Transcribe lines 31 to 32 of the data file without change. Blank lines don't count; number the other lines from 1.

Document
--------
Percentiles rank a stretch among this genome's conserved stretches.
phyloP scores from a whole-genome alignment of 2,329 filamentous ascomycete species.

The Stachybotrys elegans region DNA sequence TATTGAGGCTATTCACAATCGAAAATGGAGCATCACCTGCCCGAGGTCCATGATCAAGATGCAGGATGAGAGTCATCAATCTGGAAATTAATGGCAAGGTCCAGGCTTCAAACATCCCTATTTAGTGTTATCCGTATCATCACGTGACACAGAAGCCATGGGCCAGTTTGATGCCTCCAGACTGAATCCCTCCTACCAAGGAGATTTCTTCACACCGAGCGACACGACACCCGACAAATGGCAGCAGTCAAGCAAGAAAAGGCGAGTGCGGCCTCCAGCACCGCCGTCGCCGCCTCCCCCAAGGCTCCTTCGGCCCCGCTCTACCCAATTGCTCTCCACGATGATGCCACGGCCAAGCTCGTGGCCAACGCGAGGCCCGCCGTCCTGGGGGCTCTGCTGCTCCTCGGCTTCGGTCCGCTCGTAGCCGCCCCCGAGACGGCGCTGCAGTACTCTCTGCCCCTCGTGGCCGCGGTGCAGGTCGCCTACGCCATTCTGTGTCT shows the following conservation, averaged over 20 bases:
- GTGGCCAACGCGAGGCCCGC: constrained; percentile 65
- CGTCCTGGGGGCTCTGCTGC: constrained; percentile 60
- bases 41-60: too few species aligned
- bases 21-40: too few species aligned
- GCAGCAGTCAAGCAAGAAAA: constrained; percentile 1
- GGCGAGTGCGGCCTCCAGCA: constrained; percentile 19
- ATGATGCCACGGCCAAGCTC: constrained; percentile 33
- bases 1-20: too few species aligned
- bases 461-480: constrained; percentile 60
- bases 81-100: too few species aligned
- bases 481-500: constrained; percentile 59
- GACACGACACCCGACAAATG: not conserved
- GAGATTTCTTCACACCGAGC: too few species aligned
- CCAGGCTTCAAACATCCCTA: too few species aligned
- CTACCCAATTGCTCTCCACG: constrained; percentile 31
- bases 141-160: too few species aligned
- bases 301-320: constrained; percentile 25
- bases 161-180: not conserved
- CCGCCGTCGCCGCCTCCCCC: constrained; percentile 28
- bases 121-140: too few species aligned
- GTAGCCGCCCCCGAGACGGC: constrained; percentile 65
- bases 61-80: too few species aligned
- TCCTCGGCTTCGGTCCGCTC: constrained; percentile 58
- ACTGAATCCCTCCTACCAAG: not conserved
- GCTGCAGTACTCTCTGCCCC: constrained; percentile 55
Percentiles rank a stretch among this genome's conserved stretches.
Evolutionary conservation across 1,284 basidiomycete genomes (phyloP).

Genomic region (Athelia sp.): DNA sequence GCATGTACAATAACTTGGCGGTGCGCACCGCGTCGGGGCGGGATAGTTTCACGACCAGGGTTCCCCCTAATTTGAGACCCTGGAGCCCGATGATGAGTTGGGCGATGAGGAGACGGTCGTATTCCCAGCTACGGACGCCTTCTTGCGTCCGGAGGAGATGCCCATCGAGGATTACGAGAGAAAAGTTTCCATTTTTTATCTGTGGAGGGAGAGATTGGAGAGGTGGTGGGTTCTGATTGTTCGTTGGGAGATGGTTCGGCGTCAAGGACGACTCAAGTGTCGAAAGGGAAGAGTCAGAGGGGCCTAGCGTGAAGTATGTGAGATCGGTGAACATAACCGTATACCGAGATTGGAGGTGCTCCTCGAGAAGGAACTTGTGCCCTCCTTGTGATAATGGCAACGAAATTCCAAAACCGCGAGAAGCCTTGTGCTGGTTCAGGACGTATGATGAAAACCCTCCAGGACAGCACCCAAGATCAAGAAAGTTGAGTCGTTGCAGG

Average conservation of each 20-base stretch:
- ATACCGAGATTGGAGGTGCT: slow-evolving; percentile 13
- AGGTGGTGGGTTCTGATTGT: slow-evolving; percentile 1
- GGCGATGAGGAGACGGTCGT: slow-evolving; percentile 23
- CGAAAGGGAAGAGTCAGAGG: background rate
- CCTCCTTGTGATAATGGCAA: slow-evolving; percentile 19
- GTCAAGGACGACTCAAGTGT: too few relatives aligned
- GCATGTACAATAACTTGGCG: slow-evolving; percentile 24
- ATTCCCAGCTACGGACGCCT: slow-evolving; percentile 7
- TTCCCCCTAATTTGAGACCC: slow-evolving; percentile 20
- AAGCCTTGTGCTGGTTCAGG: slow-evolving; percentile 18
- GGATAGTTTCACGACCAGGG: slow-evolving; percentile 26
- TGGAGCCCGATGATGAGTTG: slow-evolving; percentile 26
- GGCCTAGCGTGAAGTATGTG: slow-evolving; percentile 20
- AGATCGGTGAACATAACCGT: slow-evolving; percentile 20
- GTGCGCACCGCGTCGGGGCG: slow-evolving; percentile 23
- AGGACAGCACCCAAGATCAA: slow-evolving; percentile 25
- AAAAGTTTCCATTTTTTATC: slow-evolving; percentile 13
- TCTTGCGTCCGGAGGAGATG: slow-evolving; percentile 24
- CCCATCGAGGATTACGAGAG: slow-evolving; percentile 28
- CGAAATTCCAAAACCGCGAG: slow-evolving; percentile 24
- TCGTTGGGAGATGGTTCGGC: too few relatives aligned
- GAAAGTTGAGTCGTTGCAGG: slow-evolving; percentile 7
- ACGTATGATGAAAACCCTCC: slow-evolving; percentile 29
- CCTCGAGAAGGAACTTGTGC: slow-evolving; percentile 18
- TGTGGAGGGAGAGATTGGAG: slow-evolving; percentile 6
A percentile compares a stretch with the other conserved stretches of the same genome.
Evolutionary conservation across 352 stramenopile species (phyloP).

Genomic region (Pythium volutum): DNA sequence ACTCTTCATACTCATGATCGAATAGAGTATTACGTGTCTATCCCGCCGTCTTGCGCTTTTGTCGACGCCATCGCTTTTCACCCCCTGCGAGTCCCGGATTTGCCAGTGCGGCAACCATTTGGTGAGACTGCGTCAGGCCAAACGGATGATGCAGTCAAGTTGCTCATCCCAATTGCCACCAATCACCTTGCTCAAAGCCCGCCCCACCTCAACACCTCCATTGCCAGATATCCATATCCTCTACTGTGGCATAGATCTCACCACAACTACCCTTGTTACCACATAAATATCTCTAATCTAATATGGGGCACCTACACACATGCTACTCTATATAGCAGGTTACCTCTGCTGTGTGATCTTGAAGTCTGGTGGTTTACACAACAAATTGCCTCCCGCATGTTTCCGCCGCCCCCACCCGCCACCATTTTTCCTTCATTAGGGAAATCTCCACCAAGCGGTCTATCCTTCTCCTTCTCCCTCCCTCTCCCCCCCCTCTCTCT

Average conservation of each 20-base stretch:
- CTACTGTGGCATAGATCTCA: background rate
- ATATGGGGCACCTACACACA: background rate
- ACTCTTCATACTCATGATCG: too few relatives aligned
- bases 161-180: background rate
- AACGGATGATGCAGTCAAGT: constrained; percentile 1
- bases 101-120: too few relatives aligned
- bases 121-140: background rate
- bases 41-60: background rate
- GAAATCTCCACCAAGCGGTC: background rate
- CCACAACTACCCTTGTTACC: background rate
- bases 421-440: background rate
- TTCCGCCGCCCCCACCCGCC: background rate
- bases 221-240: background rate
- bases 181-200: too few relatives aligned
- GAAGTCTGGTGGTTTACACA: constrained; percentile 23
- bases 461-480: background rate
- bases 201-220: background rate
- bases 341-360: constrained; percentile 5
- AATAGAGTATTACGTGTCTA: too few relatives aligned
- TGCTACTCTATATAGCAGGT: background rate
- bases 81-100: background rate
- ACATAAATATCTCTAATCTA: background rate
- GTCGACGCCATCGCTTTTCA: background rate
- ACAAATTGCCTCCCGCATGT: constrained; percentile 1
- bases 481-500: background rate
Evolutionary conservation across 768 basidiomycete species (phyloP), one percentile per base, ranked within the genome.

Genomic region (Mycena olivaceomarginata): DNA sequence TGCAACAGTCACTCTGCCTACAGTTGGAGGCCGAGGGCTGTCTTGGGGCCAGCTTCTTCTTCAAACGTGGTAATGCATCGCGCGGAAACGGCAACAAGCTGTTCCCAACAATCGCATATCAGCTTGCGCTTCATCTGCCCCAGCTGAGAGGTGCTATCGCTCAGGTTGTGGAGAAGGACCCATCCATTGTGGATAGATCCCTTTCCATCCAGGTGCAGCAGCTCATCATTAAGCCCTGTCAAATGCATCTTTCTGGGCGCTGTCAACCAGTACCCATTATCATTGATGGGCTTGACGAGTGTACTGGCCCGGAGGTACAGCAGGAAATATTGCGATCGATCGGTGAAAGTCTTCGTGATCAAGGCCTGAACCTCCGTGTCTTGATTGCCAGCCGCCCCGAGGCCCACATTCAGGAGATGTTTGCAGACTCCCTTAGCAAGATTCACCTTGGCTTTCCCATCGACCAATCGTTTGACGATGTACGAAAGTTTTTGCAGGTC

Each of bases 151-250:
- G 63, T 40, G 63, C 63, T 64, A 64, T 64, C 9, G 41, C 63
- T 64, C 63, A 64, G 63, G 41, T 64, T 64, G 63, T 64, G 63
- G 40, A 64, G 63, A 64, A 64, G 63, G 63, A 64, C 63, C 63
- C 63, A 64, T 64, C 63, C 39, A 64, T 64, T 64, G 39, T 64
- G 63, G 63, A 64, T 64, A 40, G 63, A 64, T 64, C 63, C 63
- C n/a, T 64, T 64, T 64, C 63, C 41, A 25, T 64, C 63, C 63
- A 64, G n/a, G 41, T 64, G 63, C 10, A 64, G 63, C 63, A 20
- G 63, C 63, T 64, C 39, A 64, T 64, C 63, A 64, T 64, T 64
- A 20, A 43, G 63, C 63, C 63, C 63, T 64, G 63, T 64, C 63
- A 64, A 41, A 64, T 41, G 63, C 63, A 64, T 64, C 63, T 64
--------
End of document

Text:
Genomic region (Athelia sp.): DNA sequence GCATGTACAATAACTTGGCGGTGCGCACCGCGTCGGGGCGGGATAGTTTCACGACCAGGGTTCCCCCTAATTTGAGACCCTGGAGCCCGATGATGAGTTGGGCGATGAGGAGACGGTCGTATTCCCAGCTACGGACGCCTTCTTGCGTCCGGAGGAGATGCCCATCGAGGATTACGAGAGAAAAGTTTCCATTTTTTATCTGTGGAGGGAGAGATTGGAGAGGTGGTGGGTTCTGATTGTTCGTTGGGAGATGGTTCGGCGTCAAGGACGACTCAAGTGTCGAAAGGGAAGAGTCAGAGGGGCCTAGCGTGAAGTATGTGAGATCGGTGAACATAACCGTATACCGAGATTGGAGGTGCTCCTCGAGAAGGAACTTGTGCCCTCCTTGTGATAATGGCAACGAAATTCCAAAACCGCGAGAAGCCTTGTGCTGGTTCAGGACGTATGATGAAAACCCTCCAGGACAGCACCCAAGATCAAGAAAGTTGAGTCGTTGCAGG

Average conservation of each 20-base stretch: